Orthotics are shoe inserts designed to correct the way the foot moves while standing, walking, running or playing a sport. Orthotics modify abnormal foot behavior during weight-bearing activities in order to alleviate pain and protect the feet from further damage. By providing support in areas where the foot is weak and by directing its movement, orthotics provide support while helping the foot to function more normally.
Orthotics can be made for children, adolescents or adults or any age. They may be rigid, to control movement; soft, to absorb shock, improve balance and ease pressure on sore spots; or semi-rigid, with dynamic layers of rigid and soft materials, to assist athletes. It is possible for orthotics to be designed for use in a variety of footwear including almost all types of shoes, skates and boots.
Reasons for Orthotics
Orthotics may be worn for a number of purposes. While they are often worn to relieve the discomfort of minor foot abnormalities, they may also be used as essential medical devices. Orthotics may be used to:
- Relieve chronic foot, leg or low back pain
- Relieve fatigue when standing or walking
- Accommodate flat feet, bunions, or other foot problems
- Provide support after a sprain or fracture
In addition to decreasing undue pressure on the feet, legs and back, orthotics prevent abnormal shoe wear which can be a cosmetic, as well as a financial, advantage.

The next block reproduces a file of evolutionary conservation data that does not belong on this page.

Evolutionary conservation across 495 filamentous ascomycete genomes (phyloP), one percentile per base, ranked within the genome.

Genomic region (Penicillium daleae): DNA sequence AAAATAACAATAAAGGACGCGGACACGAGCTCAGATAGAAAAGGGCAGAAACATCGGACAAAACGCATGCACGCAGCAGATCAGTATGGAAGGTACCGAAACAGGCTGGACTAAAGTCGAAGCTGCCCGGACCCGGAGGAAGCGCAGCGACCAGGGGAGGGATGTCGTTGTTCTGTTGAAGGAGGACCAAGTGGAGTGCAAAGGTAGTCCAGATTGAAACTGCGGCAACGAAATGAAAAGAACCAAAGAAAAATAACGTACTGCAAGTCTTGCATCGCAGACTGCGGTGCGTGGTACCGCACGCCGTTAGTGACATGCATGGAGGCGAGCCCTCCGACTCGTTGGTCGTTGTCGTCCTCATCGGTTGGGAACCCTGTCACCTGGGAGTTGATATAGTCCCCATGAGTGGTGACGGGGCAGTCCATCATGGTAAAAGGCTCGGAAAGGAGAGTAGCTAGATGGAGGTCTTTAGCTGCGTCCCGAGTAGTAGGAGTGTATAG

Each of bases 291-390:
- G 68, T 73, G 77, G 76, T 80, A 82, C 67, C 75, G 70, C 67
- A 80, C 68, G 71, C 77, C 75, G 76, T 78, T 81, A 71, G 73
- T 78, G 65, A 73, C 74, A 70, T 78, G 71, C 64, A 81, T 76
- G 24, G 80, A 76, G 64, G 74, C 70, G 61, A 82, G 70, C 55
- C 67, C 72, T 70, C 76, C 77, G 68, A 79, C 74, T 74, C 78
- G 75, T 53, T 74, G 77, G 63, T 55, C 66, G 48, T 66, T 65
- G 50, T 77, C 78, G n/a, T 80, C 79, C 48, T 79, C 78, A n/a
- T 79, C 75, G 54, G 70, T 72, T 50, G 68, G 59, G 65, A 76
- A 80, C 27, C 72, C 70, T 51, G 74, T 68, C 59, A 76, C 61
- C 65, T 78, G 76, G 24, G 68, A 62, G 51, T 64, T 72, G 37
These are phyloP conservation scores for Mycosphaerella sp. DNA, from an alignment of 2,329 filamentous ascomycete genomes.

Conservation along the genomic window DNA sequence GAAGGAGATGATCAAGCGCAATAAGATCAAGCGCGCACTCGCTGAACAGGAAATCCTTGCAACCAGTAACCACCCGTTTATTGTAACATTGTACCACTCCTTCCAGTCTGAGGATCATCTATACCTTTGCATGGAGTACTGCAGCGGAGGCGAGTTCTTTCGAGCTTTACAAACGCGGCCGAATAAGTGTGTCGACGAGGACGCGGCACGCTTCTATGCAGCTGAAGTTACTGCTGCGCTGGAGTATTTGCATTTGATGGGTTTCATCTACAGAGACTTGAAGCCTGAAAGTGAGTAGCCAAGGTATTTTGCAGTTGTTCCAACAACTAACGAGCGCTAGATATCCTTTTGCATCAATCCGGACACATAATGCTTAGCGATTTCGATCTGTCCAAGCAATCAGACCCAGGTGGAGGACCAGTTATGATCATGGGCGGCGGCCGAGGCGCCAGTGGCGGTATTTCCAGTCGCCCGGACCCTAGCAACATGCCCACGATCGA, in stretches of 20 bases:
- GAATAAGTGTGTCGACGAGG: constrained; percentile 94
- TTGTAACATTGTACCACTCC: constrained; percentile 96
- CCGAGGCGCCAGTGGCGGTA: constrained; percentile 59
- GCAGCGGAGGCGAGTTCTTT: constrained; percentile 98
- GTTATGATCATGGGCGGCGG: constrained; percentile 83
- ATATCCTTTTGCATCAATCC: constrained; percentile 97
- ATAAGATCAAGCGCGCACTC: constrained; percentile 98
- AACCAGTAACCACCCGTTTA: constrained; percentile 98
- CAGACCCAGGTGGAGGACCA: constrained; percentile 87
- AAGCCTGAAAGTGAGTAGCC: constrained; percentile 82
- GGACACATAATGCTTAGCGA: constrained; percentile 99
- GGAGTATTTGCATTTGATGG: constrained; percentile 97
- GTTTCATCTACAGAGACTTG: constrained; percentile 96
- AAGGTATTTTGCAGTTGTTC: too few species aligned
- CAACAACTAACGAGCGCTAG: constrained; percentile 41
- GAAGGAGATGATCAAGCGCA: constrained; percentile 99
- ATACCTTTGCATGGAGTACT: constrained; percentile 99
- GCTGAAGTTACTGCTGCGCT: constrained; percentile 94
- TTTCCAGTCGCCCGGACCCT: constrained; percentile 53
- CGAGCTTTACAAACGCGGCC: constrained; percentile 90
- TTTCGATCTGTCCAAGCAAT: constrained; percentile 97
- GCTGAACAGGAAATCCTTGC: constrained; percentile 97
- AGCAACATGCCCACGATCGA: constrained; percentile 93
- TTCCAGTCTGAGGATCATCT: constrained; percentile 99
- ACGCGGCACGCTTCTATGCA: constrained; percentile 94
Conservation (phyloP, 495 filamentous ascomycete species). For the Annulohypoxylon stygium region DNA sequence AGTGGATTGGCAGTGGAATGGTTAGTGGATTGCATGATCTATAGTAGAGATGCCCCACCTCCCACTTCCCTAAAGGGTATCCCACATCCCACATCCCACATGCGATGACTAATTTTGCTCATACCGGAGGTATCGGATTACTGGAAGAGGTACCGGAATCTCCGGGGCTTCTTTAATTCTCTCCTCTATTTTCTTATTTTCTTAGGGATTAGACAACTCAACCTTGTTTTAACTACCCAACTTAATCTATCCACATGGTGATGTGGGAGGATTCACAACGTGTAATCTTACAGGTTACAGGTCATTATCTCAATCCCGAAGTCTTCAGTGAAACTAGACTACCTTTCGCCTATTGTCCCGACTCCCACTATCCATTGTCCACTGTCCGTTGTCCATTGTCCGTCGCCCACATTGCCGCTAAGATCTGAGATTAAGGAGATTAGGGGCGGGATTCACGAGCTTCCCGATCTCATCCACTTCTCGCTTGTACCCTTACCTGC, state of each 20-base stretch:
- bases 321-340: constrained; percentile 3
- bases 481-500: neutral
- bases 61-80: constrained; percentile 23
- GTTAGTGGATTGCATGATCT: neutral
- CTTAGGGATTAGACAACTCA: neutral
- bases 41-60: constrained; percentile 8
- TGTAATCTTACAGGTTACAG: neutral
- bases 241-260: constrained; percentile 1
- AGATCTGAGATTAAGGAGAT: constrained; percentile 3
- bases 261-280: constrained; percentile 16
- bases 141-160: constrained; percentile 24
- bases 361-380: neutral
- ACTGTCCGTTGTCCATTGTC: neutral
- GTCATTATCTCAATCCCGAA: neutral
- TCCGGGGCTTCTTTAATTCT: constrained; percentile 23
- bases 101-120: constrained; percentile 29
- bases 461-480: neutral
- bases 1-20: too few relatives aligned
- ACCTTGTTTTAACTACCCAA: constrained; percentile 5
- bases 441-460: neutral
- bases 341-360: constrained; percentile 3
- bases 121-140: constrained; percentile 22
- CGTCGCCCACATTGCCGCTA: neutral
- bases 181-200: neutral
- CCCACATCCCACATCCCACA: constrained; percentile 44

Types of Orthotics
While orthotics are available over-the-counter to correct minor problems, the most effective orthotics are those that are custom-made. Custom orthotics are typically made by creating a cast of the feet out of plaster, compressible foam, or some other substance, but may also be created after an optical scan of the feet. They meet the specifications of the particular individual for whom they have been manufactured and are fashioned to support the heel, arch muscles, ligaments, tendons and bones of that particular patient's feet.
As a medical device, orthotics help to reduce fatigue, provide support, and gently reposition the feet to alleviate pain and prevent further damage. There are two basic categories of custom-made orthotics: accommodative and functional.
Accommodative orthotics are used to treat painful or injured areas on the bottom of the feet, such as calluses, foot sores or ulcerations or plantar fasciitis. They are frequently used in young children with minor foot problems. These orthotics are designed to cushion or pad the feet and to relieve pressure on damaged areas. They can be made of a variety of flexible materials, such as cork, leather, plastic foam or rubber. While very successful in reducing discomfort, accommodative orthotics are somewhat bulkier and less durable than functional ones. They also require frequent adjustments in order to work properly.
Functional orthotics are designed to correct foot deformities and provide support to deformed areas of the feet. As such, they are typically made of less flexible materials than accommodative orthotics, such as semi-rigid or rigid plastic or graphite. Functional orthotics have the advantage of being more durable than accommodative ones, and, because they are thin, are more likely to fit into standard-sized shoes. They are, however, less padded than accommodative orthotics and more difficult to adjust.
For patients with serious disorders of the foot, ankle, knee, hip or back, orthotics can mean the difference between being practically immobile and leading a normal lifestyle.